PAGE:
Coping Through WW3 Memes

Amy Hardison, Scribe Reporter


2020! A new year with new resolutions and, of course, new memes. Unfortunately, American youth kicked off the year with World War 3 memes. 

Some people patriotically posted their support of America as many young people indicated their readiness to die in service to their country mixed with cynical comments of “being ready to die.” Naturally, there were legions of other people whose reactions to possible conflict with Iran included memes of draft dodging or escaping to Mexico or Canada to avoid a hypothetical war or draft. 

The trend started when a US missile launch killed Iran’s top military leader, Gen. Soleimani. President Trump has stated that the launch was a response to imminent threats to American citizens.  But this has been widely criticized, and many believe such action could lead to a military escalation.

Although the notion of a draft has spiked anxiety in high school students near their 18th birthday, the reality of the situation is that there will be no draft. Yes, all eighteen year men are required to register for military eligibility, but our military currently includes 1.2 million active duty troops, all of whom volunteered.  It’s necessary to keep this in mind so that people don’t go too far. But we shouldn’t simply denigrate or mock others for making jokes or memes. It may seem immature, but it’s important to express these thoughts.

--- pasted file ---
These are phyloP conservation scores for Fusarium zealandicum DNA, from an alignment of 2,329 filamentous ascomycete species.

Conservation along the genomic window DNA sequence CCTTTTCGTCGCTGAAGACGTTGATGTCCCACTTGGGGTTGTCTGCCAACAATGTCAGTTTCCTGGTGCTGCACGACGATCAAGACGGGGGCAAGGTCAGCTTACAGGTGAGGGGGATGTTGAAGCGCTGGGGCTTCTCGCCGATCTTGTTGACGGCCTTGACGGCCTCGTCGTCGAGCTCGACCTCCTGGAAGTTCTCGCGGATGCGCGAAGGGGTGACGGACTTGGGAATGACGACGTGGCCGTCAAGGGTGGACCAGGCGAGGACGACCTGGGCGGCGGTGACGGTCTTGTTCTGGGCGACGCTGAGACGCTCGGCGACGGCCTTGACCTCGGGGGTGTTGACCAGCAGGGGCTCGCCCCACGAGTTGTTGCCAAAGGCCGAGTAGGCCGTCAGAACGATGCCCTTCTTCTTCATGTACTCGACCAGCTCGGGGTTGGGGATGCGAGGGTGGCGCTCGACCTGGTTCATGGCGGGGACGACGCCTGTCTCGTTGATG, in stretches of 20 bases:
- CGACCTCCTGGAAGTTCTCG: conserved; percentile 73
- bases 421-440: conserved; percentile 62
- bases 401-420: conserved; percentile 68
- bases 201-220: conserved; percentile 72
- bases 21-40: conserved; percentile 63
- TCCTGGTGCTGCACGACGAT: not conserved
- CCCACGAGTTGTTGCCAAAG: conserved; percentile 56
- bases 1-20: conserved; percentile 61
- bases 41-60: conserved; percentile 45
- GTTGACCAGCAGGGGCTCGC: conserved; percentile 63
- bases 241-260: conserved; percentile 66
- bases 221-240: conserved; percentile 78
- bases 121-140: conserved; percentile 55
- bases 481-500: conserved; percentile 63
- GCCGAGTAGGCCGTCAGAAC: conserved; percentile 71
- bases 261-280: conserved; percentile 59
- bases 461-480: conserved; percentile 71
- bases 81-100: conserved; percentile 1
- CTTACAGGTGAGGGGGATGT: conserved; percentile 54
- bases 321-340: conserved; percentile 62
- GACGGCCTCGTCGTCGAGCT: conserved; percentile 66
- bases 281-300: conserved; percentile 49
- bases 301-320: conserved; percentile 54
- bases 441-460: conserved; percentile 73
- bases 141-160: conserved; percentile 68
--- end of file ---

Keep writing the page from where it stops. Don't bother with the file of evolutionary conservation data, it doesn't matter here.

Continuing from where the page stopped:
Honestly, war is terrifying. The effects of a war can be devastating and can ruin what high school students have planned for our future. The recent events may have compromised ours, our family’s, and friend’s lives. The memes, while they may seem inappropriate or that people are downplaying the significance of war, give a place for people to comedically share their fear and our perceived patriotism, without directly having to think about the truth of what would come with a war for Americans. 

Most of us at Schaumburg High School have lived our entire lives in a democratic country where young people are told that their vote, or “voice,” leads America. Yet, no one asked for a war. There was no vote to kill the Iranian commander, making the whole situation out of our hands. Knowing that we could face the pain of war without influence only fuels outrage, confusion, and fear. Joking and making memes is simply an easy, communal way to cope with the anxiety that arises from our jeopardized futures.

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